Monday, November 14, 2011

AUSTRALIAN JOURNAL OF ADMINISTRATIVE LAW-MAY 2011

CONCEPTUALISING ACCOUNTABILITY [p128]

The traditional definition of accountability generally refers to the formal duties of the public agencies to account for their actions to the Parliament and ot the Courts.However, this narrow rendering has been largely discarded in favour of an extended concept of accountability or "the duty to give account for one's actions to another person or body."The broader approach properly recognizes that there are multiple strategies of accountability "involving both public and private sectors in both horizontal and vertical relationship with public decision makers."Goverment is now more complex and fragmented than originally conceived and there is a wide range of possible mechanisms by which these regulatory actors may be held accountable."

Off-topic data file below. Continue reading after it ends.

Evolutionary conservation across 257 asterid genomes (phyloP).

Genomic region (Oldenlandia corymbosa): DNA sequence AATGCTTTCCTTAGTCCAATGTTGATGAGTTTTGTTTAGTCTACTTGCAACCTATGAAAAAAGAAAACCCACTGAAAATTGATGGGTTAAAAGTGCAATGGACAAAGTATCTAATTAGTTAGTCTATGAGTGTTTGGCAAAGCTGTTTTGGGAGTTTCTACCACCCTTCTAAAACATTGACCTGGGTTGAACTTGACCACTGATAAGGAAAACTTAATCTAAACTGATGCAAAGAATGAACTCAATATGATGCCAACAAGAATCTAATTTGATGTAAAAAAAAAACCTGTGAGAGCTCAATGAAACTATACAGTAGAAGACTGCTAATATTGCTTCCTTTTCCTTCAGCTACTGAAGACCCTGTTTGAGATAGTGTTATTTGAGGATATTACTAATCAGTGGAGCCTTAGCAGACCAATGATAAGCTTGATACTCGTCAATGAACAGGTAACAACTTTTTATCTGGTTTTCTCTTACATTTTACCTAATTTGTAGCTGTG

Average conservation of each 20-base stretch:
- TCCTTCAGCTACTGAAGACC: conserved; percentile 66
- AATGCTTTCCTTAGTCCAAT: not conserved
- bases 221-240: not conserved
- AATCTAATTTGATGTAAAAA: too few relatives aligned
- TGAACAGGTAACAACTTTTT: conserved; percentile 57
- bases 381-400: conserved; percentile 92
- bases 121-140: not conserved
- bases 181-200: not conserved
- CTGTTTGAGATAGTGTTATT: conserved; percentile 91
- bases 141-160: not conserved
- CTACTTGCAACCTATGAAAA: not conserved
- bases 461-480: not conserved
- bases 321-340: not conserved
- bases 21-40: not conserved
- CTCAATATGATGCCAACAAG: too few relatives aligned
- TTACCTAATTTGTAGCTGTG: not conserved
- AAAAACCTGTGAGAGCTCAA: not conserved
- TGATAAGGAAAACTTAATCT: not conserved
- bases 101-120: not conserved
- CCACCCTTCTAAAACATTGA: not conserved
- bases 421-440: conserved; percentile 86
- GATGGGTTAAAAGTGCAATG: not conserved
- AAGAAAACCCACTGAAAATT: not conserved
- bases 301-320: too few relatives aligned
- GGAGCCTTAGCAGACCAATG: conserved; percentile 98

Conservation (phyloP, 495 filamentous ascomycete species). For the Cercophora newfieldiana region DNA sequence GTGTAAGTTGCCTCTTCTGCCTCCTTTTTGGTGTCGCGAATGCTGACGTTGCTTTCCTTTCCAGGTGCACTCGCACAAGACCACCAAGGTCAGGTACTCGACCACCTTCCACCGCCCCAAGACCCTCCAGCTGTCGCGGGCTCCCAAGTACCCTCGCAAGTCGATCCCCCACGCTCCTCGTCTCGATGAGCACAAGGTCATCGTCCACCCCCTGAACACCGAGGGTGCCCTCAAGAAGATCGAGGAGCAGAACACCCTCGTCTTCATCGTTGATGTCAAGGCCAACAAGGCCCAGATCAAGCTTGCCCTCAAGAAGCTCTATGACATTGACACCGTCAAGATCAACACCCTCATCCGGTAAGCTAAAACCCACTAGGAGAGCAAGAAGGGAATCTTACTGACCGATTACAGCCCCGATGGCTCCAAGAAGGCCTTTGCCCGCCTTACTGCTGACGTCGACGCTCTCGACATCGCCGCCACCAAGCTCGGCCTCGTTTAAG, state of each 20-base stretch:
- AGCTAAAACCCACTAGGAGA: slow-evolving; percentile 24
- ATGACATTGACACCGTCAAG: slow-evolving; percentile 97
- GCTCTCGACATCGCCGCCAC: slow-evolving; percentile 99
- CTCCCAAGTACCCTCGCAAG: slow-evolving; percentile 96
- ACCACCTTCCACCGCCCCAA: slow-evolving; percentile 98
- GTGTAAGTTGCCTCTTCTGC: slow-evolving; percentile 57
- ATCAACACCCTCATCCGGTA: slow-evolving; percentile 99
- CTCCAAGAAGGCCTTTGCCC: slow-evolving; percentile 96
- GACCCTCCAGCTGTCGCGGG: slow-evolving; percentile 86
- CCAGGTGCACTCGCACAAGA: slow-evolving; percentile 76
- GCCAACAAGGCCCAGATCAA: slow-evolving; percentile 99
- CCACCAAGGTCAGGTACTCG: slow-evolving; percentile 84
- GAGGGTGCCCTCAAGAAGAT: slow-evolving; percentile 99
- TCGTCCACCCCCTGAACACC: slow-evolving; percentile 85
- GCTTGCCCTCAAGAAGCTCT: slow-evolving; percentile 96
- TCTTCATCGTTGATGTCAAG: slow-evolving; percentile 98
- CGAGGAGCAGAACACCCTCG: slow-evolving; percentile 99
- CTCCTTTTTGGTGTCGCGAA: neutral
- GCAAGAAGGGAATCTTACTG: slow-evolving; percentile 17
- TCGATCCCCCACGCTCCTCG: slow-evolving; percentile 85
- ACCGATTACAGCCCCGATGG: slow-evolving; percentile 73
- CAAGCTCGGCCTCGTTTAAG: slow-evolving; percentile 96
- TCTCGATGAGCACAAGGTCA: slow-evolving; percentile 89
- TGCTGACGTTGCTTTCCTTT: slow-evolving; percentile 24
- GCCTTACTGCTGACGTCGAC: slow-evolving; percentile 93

In extending an extended concept of accountability, Scott posits key questions: who is accountable, to whom and for what?

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